[Metroactive News&Issues]

[ Silicon Valley | Metroactive Home | Archives ]

[whitespace] Candi Wozniak
Tree's Company: Candi Wozniak among the redwoods

Public Eye

Candi Land

When a photograph of CANDI WOZNIAK hugging a tree showed up in a newspaper last summer, staffers at the Midpeninsula Regional Open Space District cringed. Back then, Wozniak (who is Apple co-founder STEVE WOZNIAK's ex-wife) was fighting to block logging in the Santa Cruz Mountains. And at the same time, Midpen was fighting with Wozniak over her alleged illegal llama grazing and motorcycle jumping on district land adjacent to her property. On Monday, after a year of skirmishes, things escalated when Midpen sued Wozniak--and Wozniak shot back Tuesday by accusing district staff of "terrorism." ... Wozniak's Skyline Road property borders the 1,071-acre Bear Creek Redwoods Preserve above Lexington Reservoir, which the district acquired after tense negotiations with an Oregon developer in 1999 (See "The Lex Files," Metro, July 16, 1998). Midpen's suit alleges Wozniak kept a herd of llamas grazing on district land after she was asked to move them and that her teenage son used a stolen bobcat-type bulldozer to build 6-foot-tall motorcycle jumps nearby--both of which damaged the habitat, terrain and vegetation. The suit seeks to ban Wozniak from entering the preserve, which is not yet open to the public, and make her pay for remediation. ... Wozniak, however, tells Eye that she has an unofficial "squatters easement" on the llama lland because she's been using it for decades and that she and her son aren't responsible for the motocross jumps. "There were some kids at spring break and they built some motorcycle jumps out there with a stolen bulldozer," she says. (The district attorney's office confirms that it is reviewing the theft case, but won't release details because charges have not been filed.) Midpeninsula, she adds, is only hassling her because it wants an access easement across part of her 25-acre spread--which she's not giving up. The way Wozniak tells it, she asked the district to sell or lease the land to her or swap it for another part of her property, but she never got a response. Worse, Wozniak says, a district land protection specialist let the llamas out of their fenced-in meadow, which led to her dog taking a bite out of the llama's lleg. "It was an act of terrorism," Wozniak charges. "They're harassing me because they want something they can't have." ... Midpen spokesperson STEPHANIE JENSEN denies any harassment, and says the district has been getting complaints from neighbors who say Wozniak's llamas are constantly getting loose. The only time district staff opened the gate, Jensen says, was to give access to animal control officers who had been called by neighbors because of the lloose llamas. Jensen adds that the district "will vigorously dispute" Wozniak's squatter claims. "The district bought the land, the district owns the land, it's public property and there is no easement." Wozniak says she's not giving up on getting her easement and blocking the district's, and that she plans to fight Midpen in court: "I have to defend myself."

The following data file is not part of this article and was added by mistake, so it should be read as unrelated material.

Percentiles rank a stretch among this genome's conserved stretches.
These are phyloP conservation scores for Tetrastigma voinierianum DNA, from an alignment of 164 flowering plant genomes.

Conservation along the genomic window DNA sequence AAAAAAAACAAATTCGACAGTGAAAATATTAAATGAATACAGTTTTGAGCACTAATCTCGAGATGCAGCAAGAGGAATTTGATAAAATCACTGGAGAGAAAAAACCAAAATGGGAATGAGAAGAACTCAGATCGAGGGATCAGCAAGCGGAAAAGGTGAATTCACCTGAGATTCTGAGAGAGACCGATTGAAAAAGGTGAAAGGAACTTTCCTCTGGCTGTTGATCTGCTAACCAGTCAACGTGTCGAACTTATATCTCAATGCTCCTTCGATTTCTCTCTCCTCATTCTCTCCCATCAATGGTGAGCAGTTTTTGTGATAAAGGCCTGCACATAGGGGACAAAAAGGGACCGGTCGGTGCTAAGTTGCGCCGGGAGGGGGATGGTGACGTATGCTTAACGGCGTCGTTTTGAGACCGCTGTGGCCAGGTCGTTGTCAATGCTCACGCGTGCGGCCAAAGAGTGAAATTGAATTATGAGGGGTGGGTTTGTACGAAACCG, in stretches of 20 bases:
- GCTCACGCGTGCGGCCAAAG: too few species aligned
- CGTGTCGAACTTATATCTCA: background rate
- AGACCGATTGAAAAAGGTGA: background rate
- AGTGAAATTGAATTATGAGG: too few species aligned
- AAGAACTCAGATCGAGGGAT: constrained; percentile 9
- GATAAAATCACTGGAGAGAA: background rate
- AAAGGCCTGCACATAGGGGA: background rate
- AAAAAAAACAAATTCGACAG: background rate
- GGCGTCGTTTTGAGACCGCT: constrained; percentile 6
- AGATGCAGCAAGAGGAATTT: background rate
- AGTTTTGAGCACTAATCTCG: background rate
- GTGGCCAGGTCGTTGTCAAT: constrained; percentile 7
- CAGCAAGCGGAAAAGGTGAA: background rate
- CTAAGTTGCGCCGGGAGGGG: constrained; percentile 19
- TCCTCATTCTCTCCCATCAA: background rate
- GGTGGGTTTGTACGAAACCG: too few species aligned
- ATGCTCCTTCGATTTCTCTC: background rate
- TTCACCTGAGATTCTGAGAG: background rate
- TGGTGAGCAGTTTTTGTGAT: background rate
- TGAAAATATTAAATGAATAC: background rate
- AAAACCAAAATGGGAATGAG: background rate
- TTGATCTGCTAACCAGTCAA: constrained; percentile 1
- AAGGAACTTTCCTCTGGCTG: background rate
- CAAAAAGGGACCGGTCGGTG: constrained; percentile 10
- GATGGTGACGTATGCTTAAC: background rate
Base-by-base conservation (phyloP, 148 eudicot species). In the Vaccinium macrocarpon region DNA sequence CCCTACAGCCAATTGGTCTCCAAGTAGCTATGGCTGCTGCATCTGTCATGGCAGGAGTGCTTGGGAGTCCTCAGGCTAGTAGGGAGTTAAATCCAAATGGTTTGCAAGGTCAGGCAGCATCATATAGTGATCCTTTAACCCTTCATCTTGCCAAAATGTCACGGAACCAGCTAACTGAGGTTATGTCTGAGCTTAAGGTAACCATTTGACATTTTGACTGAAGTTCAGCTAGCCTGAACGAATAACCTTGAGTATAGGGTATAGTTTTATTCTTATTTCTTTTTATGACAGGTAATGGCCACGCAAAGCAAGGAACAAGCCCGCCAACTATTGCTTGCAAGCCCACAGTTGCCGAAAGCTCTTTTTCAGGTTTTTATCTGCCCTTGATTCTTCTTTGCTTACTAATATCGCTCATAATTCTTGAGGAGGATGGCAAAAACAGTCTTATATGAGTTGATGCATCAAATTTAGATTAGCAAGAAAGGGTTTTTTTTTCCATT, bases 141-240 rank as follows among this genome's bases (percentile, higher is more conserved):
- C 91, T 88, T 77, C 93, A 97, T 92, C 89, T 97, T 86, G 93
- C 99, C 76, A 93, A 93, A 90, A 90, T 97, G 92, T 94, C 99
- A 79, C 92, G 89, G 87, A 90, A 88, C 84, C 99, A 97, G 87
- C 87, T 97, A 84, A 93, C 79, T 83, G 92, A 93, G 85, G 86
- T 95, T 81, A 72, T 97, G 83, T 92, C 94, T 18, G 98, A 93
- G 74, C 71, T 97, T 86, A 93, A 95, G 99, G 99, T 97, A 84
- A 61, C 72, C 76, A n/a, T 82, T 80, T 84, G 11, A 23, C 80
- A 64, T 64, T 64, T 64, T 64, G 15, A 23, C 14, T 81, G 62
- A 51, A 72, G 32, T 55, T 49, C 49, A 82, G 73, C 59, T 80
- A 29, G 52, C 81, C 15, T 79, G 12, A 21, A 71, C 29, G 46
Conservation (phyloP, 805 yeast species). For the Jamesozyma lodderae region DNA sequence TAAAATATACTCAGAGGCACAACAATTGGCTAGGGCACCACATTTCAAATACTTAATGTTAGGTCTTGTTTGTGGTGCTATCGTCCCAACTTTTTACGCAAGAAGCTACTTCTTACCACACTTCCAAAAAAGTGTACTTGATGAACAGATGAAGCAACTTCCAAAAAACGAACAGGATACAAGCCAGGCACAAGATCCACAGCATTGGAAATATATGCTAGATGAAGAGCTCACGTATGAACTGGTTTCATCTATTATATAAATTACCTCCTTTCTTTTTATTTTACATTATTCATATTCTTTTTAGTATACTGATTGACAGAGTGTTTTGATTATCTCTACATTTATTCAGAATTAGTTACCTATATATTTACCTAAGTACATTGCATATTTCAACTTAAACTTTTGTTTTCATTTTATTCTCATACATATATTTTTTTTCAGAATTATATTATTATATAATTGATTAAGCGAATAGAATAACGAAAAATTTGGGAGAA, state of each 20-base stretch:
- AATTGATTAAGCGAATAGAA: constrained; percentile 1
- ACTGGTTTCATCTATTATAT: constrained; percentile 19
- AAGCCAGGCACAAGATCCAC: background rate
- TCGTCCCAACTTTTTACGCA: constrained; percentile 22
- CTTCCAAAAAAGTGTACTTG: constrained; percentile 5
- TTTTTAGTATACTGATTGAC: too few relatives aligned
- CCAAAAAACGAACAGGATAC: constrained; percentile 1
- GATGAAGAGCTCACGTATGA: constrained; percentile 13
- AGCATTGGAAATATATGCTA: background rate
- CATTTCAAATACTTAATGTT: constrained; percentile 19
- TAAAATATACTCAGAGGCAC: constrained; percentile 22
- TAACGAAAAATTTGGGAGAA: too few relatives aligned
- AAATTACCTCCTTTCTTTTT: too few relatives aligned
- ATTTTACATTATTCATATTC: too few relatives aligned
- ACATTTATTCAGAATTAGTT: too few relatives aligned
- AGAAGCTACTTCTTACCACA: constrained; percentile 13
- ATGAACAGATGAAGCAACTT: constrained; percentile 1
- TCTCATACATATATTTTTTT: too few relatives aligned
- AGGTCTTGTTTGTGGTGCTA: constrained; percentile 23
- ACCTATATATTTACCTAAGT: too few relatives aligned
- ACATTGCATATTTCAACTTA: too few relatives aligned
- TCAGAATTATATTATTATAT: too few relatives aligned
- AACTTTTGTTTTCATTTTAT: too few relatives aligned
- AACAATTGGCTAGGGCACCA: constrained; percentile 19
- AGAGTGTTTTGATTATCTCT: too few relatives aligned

Larry Todd
Larry Todd

Chief Concern